From Frugivore — When it comes to the intersection of sex, demand, and currency, the public often shies away from engaging in thoughtful, intelligent conversations and instead, resorts to slut-shaming. Stepping away from the stigma, social hang ups on sex, and the taboos of sex as a business, sex work is a profession at its core. Like any other, it’s an occupation in which one person offers a service and the consumer pays to receive the benefits of that service. It’s a vocation that’s based on a financial exchange, but meets exclusion, discrimination, and prejudice for its product, sexual favors. But it’s also a diverse profession, spanning prostitutes to exotic dancers, practiced by more than just women, and responsible for employing millions across the globe.

Is it fair to criminalize sex workers and deny them social services for engaging in a profession by choice or coercion? What’s the real issue that Americans have with legitimizing sex work? Because there are numerous occupations that parallel the profession in terms of risk, yet non-sex workers receive better healthcare, legal protection, and law enforcement support.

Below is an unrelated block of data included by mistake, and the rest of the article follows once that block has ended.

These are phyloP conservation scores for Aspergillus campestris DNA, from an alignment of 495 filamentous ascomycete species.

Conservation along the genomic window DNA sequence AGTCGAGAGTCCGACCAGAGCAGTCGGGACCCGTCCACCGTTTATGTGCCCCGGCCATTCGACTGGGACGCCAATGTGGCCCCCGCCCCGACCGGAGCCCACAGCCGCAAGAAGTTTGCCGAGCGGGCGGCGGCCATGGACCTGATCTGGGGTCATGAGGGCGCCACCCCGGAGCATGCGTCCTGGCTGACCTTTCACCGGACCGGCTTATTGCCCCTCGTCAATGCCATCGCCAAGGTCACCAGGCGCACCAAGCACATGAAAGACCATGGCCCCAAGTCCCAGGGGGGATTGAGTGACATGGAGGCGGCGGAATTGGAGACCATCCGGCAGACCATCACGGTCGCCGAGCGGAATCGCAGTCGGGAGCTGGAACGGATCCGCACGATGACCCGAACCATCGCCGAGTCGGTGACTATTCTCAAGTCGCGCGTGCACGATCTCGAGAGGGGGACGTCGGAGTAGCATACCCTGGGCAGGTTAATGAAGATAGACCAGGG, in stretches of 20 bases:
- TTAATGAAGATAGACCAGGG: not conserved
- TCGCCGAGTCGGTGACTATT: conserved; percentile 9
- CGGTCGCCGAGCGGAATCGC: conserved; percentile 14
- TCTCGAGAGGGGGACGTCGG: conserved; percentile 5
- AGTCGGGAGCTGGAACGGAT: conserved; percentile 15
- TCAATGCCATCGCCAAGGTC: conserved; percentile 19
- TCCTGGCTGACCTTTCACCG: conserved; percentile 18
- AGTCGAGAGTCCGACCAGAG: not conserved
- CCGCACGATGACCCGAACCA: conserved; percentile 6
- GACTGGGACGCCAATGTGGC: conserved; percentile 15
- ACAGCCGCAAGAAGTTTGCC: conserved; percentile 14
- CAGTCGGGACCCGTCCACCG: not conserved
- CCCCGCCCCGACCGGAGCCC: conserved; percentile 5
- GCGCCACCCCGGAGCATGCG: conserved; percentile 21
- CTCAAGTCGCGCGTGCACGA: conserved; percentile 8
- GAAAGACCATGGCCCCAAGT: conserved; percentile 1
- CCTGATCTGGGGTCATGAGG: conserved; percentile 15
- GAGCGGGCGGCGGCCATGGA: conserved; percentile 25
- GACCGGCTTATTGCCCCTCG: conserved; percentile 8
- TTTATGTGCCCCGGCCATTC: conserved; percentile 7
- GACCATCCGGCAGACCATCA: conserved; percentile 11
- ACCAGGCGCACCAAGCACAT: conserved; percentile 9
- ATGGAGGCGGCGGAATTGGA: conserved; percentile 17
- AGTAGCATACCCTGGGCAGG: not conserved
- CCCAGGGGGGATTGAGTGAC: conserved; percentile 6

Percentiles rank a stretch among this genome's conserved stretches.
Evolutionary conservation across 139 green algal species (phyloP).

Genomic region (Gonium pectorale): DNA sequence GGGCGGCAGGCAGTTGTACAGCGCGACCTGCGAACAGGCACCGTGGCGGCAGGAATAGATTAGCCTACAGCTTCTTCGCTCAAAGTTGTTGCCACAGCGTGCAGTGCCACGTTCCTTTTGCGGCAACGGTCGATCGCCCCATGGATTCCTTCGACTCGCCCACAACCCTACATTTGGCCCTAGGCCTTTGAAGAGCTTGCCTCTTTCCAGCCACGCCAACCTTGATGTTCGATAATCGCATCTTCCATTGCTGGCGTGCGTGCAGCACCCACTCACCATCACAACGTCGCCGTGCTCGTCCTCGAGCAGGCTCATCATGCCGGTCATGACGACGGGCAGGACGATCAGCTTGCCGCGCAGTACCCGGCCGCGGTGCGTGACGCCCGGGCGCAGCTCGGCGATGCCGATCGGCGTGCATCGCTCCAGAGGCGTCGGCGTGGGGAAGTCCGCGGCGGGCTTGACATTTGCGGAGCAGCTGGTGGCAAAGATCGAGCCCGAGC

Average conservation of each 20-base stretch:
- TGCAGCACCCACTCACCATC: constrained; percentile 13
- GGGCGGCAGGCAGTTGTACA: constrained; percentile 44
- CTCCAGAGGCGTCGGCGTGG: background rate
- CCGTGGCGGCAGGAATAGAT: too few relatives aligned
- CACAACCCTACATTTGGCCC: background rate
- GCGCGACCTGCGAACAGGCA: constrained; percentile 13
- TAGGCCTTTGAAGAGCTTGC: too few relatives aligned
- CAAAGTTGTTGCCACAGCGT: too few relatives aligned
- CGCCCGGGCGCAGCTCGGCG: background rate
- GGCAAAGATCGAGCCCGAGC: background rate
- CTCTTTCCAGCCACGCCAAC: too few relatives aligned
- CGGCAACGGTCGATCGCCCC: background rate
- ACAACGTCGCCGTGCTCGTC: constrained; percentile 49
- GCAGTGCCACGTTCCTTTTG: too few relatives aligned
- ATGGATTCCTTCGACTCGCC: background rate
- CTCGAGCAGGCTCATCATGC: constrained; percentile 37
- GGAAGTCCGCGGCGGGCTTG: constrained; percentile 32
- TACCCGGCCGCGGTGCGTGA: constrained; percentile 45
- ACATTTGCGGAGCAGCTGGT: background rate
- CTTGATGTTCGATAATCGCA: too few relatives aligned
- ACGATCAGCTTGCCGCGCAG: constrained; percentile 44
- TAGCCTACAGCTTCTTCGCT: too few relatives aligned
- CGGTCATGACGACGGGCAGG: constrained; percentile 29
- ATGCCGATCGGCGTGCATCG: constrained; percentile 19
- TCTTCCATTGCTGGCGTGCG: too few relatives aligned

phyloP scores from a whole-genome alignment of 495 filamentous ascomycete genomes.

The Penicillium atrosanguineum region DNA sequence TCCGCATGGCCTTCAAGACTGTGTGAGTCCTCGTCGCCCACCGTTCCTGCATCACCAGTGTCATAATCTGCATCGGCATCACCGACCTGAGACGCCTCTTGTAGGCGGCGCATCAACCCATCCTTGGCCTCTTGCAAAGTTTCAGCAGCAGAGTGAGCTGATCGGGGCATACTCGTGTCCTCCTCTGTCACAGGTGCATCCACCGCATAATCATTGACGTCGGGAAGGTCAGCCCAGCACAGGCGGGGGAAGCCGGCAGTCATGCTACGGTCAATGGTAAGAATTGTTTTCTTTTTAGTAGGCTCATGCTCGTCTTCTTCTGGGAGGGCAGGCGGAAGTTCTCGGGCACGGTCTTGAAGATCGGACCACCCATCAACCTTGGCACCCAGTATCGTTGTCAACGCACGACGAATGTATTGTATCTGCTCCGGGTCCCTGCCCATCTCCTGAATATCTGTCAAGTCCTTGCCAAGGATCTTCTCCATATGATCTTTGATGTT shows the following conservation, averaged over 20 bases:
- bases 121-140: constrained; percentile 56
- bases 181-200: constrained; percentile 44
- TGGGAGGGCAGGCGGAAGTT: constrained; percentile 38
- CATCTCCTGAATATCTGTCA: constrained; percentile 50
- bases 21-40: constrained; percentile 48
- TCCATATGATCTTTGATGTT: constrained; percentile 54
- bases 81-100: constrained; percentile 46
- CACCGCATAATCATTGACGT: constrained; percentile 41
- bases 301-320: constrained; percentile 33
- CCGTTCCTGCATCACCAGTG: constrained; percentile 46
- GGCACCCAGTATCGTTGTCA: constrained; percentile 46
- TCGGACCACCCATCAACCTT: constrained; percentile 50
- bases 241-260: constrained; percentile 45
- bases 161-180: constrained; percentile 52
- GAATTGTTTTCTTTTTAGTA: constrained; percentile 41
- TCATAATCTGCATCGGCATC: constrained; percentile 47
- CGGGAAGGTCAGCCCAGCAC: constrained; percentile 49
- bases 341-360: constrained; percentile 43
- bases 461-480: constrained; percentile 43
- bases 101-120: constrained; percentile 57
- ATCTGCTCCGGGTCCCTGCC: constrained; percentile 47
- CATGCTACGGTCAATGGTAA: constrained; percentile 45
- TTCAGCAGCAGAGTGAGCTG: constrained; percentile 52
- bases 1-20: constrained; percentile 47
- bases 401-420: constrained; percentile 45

Often called the world’s oldest profession, it’s clear that sex work is not going anywhere, whether it is legalized or not. Despite its ancient history, the contemporary public still classifies sex workers as “un-people,” unworthy of adequate social services, undeserving of unbiased healthcare, and unfit to be legitimately recognized in the national economy. In numerous other legal mediums, it’s clear that sex sells, whether it’s music, film, advertising, adult entertainment, or another popular pastime. Sex, as an industry, is powerful, lucrative, and a driving force in inspiring financial consumption.

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